+ Good value
+ Touch screen
+ High performance
+ Low operating expenses
+ Access for upgrades and repairs
+ Includes wired keyboard and mouse
+ Good assortment of ports
- Screen doesn’t fully tilt
- No Windows Key
At $1,099 the latest Apple iMac represents a price drop of $200 from the previous budget model. The 21.5-inch screen can show full HD resolution and comes with Intel’s HD Graphics 5000; the 27-inch iMac still costs $1,800. It has a dual-core Core i5 processor that can run as fast as 2.7GHz, 8GB of RAM and a 500GB hard drive. It may be more expensive than comparable PC all-in-one computers and not include a touch-screen, but it a good way for Mac-centric schools to fill up a classroom or computer lab with computers.
Got a school full of Macs, but not enough money to replace the old and broken ones? Mac to School refurbishes Macintosh computers for schools and makes sure they’re ready to handle the Common Core assessments that will be part of most educational plans. To make sure that they are ready for this level of instruction, Mac to School’s refurbished computers now meet the requirements set down for CC assessments. All desktop systems have at least 1GB of RAM and can work with Apple’s OSX 10.4 operating system while MacBooks come with at least 2GB of RAM and OSX 10.7 or higher.
With HP’s Slate 21 Pro, it’s clear that Android computers aren’t just for phones and tablets anymore. In fact, with a bigger screen, keyboard and mouse, the software really shines on the desk, whether it’s for general Web work and research or use in specific classroom situations.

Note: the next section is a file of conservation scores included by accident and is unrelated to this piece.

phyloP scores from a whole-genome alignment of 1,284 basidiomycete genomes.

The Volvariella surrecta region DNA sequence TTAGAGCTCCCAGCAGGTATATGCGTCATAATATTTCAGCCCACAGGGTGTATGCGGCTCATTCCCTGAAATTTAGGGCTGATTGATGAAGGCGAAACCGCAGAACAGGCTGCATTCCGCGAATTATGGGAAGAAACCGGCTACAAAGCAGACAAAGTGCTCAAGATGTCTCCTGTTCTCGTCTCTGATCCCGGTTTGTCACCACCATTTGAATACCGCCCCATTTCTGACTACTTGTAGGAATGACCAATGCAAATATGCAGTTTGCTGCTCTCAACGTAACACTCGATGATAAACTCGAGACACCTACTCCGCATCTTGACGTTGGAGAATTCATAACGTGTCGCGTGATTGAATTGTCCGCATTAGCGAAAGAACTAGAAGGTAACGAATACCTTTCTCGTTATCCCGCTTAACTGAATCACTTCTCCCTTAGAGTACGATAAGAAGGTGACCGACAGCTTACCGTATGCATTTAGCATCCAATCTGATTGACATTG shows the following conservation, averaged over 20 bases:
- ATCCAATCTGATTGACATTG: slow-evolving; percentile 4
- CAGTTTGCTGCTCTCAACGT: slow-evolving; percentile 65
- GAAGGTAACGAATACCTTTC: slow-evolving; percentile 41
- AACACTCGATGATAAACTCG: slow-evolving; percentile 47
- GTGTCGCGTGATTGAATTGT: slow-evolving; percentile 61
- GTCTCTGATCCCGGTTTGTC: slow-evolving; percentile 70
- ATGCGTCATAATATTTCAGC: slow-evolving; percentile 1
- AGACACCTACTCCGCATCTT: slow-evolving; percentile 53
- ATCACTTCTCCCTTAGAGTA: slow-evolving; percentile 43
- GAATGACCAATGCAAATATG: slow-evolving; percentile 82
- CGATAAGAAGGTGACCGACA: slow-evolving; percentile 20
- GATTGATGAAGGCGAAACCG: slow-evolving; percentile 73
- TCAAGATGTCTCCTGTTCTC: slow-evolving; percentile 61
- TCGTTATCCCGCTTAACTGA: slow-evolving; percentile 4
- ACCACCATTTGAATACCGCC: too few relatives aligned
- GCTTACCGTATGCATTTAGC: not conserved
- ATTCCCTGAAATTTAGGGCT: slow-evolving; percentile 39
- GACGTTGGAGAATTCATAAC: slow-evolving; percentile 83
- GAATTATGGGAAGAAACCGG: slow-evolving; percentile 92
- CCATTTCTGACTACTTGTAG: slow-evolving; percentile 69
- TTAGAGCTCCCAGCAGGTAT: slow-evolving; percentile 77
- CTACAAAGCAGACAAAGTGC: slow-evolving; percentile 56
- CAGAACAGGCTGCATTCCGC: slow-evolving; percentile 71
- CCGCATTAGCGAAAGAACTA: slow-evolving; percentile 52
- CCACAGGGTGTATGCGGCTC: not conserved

A case in point is AOC’s A2272PW4T, an inexpensive all-in-one computer that rather than Windows or Macintosh software relies on Android 4.2 software. This is truly a different sort of classroom computer, which I realized as soon as I opened the box. Printed on the inside flap was not only helpful instructions on how to remove and set up the device, but a connection diagram and a run down on how to tilt the screen. It’s a big step forward that can help get the system out of the box and set up quicker. I hope that others imitate it.
Like the Slate 21 Pro, the A2272 system is big. It occupies 23.5 by 3.4-inches of desktop space and is 15-inches tall. It should just about fit on a standard student desk, but can be used in a computer lab, on a library table or at a public kiosk. The system has standard VESA mounting holes on the back so it can be used with a bracket or set on a wall.
To do this would miss out on one of the A2272’s best qualities. It has an easel leg that allows the screen to be adjusted to between 15- and 60-degrees, but – as is the case with the Slate 21 Pro – neither full vertical nor horizontal orientation. It is stable and secure and doesn’t wobble when tapped.
And, expect that the system will be tapped and touched a lot. Its 21.5-inch screen can show 1,920 by 1,080 full HD resolution and is touch sensitive. On the downside, the display is deeply recessed and it can respond to only two inputs at a time. This makes it better for individual work than for group collaboration.